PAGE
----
Yet another RT article! And it’s not boring and nerdy! Whee! Enjoy and comment.
For more than a decade, there was only one true player in the handheld gaming market. No, I am not talking about Tamagotchi, but Nintendo. The Nintendo GameBoy was a great hit when it came out, and popular titles then exclusive to it, such as Pokemon and Super Mario, propelled it to success, taking Nintendo through even after the launches of GameBoy’s successors, the GameBoy Color and GameBoy Advance (GBA). In November 2004, the Nintendo Dual-Screen (DS) was released, promising a revolutionary and much more interactive gameplay with TWO screens, as evident from its name. While the top screen would be a usual game screen, allowing players to see where they were in the game, the bottom screen was a touchscreen, where players, armed with their stylus, would draw or write their way to gaming success. Along with the microphone and other new features, the DS looked to enjoy the same success as its predecessors. A spoofed up version of the DS, the DS Lite, emerged in 2006, a fine-looking product.
However, it had not counted on Sony’s entrance to the handheld gaming market. An established name in home consoles, such as the PlayStation and PlayStation 2, Sony decided to venture into handheld gaming. Thus, one fateful day just a month after the release of the DS, the Sony PlayStation Portable (PSP), was released with much acclaim. Besides being a superb gaming machine, it also doubled up as a music, picture and video player AND an external storage device, among other functions. Despite this, does Nintendo still hold the tag of being the BEST makers of handheld gaming consoles, or has Sony leapt over Nintendo with just their first foray into the market, the PSP? That is what I will be aiming to explore in this article.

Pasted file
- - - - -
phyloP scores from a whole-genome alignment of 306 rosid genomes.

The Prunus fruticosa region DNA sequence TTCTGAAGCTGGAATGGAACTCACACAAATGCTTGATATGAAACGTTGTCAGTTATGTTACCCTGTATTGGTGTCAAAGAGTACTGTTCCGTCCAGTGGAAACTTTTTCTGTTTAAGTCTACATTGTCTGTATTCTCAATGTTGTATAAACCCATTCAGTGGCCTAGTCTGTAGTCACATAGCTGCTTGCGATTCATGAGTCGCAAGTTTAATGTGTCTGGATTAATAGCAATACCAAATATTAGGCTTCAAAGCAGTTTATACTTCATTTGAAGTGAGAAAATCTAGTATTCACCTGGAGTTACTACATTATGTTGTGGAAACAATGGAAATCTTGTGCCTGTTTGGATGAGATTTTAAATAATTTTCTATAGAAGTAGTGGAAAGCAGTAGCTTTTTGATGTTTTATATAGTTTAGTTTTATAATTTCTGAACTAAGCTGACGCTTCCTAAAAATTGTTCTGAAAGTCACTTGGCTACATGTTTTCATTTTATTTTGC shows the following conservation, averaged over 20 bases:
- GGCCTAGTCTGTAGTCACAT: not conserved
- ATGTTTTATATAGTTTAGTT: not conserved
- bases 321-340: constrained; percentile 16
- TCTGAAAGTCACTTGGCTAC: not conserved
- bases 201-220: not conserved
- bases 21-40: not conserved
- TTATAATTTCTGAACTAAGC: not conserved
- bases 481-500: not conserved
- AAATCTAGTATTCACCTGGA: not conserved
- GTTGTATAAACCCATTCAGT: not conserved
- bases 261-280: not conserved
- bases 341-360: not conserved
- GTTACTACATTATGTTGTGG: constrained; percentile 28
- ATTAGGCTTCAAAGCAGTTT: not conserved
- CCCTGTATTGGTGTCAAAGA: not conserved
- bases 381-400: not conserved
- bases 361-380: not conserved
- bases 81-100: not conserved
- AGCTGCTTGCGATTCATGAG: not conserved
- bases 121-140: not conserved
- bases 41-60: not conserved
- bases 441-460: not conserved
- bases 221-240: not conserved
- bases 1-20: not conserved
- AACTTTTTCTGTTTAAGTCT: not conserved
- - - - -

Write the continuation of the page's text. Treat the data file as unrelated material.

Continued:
The design of a handheld gaming console matters more so than a home console, as it will be brought everywhere, anywhere outside the home. Indeed, not many people would want to play a technically great gaming console if it looks horrible. This makes Design almost a crucial factor in the Battle of the Handhelds.
The PSP is large, and almost all of them available in Singapore, if not all, are black. Combined with its sleek glassy finish, this gives the PSP a sleek, classy look. However, it is slightly let down by its shape. It is oddly shaped, and many small buttons are crammed on it, to allow for easy navigation within the different functions, so that you can instantly switch to the music player after playing a game. Overall, the PSP is a nice handheld, but the cramming of too many buttons at the bottom.
Don’t even get me started on the original DS design! Most commonly seen in grey, it is clam shell. Or at least, it attempted to be. For some weird reason on Nintendo’s part, the top cover is too small to fit the large and thick bottom cover. This results in the fact that when the DS is closed, it… doesn’t look closed, as if the covers were not aligned properly. It also looks very plastic, lacking a glossy finish.
However, as the GameBoy Advance SP proved, Nintendo likes to improve on the design of previously-released consoles and release them again. Thus came the DS Lite in 2006. It takes only a glance of it for you to see that Nintendo has learnt from their mistakes, and some more. The Lite is slightly smaller than the original, and has a glossy finish. It is popular in white, and just as well: a white DS Lite can easily be mistaken for an Apple product. Being small, it can also fit into a palm easily. And of course, it closes perfectly well.
In conclusion, where design is concerned, the PSP trumps the DS, but the Lite trumps the PSP!
I shall be talking not only about the price of the console, but also the price of games, which is of course needed to sustain a gaming console. Not surprisingly, the PSP is much more expensive. Even the DS Lite, at about $220, is almost half the price of a PSP, which can be gotten for around $420 now. The DS is of course the cheapest, at approximately $200.